A new piece of macOS ransomware has been spotted in the wild within multiple pirated Mac software, and it’s called OSX.EvilQuest.
A WWDC20 presentation shows how Apple is adding support for encrypted DNS to iOS 14 and macOS 11. It will support HTTPS and TLS.
A feature coming to Safari 14 later this year involves logging into websites with Face ID and Touch ID through the Web Authentication API.
Senators Lindsey Graham (R-South Carolina), Tom Cotton (R-Arkansas) and Marsha Blackburn (R-Tennessee) introduced the Lawful Access to Encrypted Data Act yesterday. It seeks to bring back the Crypto Wars of the 1990s by crippling encryption with the introduction of backdoors.
Yet increasingly, technology providers are deliberately designing their products and services so that only the user, and not law enforcement, has access to content – even when criminal activity is clearly taking place. This type of “warrant-proof” encryption adds little to the security of the communications of the ordinary user, but it is a serious benefit for those who use the internet for illicit purposes.
”Adds little to the security of the communications of the ordinary user.” That’s the level of contempt these people have for the rest of us.
TDashlane Family Plans are here, the company announced today. Two offerings provide password management for up to six family members. Premium Family is US$7.49/month and gives you features like dark web monitoring, VPN service, two-factor authentication, personalize security alerts, and more. Premium Plus Family is US$14.99 and gives you the features of Premium Family with three additions: Credit monitoring, identity restoration support, and identity theft insurance.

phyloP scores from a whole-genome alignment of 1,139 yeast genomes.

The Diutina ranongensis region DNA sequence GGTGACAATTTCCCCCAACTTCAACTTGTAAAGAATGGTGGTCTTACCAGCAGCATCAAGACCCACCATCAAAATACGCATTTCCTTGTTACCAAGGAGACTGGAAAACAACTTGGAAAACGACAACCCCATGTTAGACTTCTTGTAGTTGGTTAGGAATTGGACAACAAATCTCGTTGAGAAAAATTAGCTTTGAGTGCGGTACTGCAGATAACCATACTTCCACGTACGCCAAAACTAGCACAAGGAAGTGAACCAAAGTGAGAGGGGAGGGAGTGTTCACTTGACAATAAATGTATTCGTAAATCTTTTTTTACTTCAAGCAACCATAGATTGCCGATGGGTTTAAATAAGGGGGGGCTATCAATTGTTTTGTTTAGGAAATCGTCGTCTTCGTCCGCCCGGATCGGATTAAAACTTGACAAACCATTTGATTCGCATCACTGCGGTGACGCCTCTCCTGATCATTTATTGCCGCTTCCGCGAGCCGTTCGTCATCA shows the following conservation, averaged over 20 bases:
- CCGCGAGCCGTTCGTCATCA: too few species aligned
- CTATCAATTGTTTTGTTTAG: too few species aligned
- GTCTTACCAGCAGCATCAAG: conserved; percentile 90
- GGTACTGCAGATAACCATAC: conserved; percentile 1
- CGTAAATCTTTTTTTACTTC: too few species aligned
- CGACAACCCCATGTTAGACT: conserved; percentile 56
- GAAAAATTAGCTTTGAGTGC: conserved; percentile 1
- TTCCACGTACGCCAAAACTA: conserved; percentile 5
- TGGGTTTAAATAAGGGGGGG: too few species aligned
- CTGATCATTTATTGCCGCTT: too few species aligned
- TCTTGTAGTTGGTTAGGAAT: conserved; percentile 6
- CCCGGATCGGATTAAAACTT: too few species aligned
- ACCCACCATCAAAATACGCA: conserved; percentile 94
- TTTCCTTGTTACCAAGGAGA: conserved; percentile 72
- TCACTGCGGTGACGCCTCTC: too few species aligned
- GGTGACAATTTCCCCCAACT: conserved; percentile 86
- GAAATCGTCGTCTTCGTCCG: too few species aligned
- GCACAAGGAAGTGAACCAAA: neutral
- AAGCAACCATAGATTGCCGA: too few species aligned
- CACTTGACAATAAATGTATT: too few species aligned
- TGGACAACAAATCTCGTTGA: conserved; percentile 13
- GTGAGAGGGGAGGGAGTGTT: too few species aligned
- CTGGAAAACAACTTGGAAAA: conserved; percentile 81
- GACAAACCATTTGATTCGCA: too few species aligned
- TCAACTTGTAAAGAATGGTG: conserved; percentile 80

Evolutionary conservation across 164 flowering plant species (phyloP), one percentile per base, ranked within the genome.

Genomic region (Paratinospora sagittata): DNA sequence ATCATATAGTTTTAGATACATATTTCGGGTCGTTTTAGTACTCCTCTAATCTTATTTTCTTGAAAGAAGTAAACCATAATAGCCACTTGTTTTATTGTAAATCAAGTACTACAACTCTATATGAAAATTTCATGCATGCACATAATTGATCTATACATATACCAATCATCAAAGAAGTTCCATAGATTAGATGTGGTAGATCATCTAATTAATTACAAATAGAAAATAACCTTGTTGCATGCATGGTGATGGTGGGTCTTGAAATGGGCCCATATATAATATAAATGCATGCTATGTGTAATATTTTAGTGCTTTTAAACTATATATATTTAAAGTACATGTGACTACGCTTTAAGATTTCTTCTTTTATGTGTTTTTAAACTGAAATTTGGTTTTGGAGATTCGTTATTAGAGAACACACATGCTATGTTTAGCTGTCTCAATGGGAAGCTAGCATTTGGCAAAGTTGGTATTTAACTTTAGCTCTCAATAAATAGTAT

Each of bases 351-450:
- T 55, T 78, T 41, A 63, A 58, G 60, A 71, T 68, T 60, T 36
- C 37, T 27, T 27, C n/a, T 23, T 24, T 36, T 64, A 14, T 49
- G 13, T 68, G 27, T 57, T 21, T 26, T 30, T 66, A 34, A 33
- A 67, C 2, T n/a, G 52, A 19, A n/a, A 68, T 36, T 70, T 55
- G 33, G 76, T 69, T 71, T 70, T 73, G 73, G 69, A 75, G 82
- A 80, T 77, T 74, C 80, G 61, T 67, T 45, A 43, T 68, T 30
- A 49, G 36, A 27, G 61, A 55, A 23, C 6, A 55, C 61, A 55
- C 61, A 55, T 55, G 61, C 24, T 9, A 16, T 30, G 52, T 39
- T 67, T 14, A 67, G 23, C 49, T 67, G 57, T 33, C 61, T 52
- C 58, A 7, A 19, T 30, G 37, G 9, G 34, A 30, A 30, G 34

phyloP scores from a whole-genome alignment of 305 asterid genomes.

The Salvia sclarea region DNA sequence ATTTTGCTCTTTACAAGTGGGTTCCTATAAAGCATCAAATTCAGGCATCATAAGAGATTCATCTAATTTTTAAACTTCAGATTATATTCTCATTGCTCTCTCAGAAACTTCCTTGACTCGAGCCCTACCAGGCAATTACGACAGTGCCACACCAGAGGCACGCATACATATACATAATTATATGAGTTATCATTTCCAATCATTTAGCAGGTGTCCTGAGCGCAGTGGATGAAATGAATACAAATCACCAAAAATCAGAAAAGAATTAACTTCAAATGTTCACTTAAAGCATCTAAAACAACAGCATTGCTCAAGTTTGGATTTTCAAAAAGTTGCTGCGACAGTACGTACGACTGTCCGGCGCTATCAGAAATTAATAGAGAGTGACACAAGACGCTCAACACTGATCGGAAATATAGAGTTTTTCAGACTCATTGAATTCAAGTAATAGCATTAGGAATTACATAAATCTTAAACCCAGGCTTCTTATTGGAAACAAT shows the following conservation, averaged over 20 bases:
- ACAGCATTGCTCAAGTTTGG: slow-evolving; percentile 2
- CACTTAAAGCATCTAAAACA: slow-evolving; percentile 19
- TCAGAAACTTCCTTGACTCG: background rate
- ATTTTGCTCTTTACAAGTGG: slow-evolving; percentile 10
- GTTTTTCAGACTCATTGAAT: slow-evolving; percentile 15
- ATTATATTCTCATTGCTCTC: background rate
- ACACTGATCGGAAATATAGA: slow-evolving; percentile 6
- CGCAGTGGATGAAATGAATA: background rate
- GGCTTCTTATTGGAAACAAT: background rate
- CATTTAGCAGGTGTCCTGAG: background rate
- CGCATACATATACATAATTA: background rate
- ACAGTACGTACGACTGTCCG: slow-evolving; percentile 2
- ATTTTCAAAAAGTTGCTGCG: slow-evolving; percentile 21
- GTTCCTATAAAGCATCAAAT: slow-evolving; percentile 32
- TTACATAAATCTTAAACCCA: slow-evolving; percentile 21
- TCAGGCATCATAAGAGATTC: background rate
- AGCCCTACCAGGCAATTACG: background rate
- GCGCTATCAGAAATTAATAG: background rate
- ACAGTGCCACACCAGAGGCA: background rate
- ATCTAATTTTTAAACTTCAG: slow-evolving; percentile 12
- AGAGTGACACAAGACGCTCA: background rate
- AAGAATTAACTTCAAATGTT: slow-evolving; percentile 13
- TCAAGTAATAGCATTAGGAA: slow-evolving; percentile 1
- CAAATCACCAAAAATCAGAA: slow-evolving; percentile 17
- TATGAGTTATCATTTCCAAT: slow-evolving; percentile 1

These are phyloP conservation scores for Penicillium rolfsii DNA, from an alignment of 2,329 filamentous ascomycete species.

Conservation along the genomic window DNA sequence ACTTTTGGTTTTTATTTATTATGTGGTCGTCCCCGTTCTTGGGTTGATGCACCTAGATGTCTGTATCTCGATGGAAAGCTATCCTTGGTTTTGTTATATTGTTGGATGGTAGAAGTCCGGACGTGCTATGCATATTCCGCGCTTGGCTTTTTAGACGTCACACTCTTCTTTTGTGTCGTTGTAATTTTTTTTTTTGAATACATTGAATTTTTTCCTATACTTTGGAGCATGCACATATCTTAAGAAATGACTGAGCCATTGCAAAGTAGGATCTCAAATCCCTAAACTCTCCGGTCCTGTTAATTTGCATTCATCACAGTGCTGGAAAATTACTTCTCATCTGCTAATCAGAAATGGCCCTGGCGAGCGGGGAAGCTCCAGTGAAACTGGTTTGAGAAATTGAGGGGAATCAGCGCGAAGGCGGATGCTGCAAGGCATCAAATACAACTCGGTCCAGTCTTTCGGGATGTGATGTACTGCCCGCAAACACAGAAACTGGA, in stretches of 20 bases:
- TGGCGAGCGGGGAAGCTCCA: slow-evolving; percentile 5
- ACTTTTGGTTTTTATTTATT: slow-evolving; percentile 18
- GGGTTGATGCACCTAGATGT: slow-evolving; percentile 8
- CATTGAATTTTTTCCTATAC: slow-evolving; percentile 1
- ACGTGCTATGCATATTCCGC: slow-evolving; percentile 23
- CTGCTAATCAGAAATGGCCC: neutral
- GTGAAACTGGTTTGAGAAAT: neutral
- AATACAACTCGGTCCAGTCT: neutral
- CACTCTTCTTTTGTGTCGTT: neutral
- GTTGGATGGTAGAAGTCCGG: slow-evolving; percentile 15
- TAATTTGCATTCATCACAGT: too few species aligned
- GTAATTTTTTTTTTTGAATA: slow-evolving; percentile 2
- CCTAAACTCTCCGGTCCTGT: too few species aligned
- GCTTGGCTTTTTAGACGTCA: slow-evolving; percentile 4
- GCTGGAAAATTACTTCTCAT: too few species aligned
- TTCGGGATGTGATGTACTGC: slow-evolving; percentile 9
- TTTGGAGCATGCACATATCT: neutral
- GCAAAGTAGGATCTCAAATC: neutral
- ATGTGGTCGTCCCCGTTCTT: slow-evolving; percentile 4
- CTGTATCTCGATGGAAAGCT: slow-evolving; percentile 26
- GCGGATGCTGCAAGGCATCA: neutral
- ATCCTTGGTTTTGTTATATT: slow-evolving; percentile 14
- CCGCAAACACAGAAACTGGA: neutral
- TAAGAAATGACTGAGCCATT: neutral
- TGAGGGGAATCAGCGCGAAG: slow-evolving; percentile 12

An investigation from Amnesty International reveals that NSO Group tools were used to target human rights journalist Omar Radi via his iPhone.
Through our investigation we were able to confirm that his phone was targeted and put under surveillance during the same period he was prosecuted. This illustrates how human rights defenders (HRDs) may often have to deal with the twin challenges of digital surveillance alongside other tactics of criminalisation at the hands of Moroccan authorities leading to a shrinking space for dissent.
The same NSO Group that hopes to woo American law enforcement with its dazzlingly array of hacking tools.
Team Telcom is calling on the FCC to cancel part of an undersea cable that links Los Angeles to Hong Kong over Chinese spying fears.